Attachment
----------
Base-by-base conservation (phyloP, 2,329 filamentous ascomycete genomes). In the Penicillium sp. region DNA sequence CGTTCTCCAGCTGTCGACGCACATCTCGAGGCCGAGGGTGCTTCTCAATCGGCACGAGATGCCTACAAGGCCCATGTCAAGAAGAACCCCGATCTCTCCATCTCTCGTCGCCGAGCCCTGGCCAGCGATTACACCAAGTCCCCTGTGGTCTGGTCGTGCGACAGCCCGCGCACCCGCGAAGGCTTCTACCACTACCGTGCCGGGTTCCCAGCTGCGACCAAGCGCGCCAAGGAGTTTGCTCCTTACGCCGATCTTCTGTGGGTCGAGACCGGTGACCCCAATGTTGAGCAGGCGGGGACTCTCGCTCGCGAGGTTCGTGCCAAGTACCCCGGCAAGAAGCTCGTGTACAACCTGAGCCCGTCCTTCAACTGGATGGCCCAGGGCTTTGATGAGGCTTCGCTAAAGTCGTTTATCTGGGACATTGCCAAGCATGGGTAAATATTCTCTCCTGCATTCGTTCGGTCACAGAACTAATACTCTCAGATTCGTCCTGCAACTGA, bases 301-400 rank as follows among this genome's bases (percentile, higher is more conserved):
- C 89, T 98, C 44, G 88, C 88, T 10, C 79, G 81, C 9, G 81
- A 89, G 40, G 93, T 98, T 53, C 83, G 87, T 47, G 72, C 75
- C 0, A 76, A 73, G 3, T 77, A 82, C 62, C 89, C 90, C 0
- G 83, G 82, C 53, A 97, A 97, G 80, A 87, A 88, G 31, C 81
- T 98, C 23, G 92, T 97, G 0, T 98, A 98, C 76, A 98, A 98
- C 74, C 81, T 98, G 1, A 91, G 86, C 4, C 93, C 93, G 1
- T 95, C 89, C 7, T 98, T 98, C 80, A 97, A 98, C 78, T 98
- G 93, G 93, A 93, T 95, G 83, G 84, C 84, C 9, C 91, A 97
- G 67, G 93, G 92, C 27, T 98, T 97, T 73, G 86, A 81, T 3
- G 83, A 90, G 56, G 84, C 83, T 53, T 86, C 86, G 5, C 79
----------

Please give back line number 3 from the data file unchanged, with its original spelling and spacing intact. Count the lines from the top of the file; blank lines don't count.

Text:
- A 89, G 40, G 93, T 98, T 53, C 83, G 87, T 47, G 72, C 75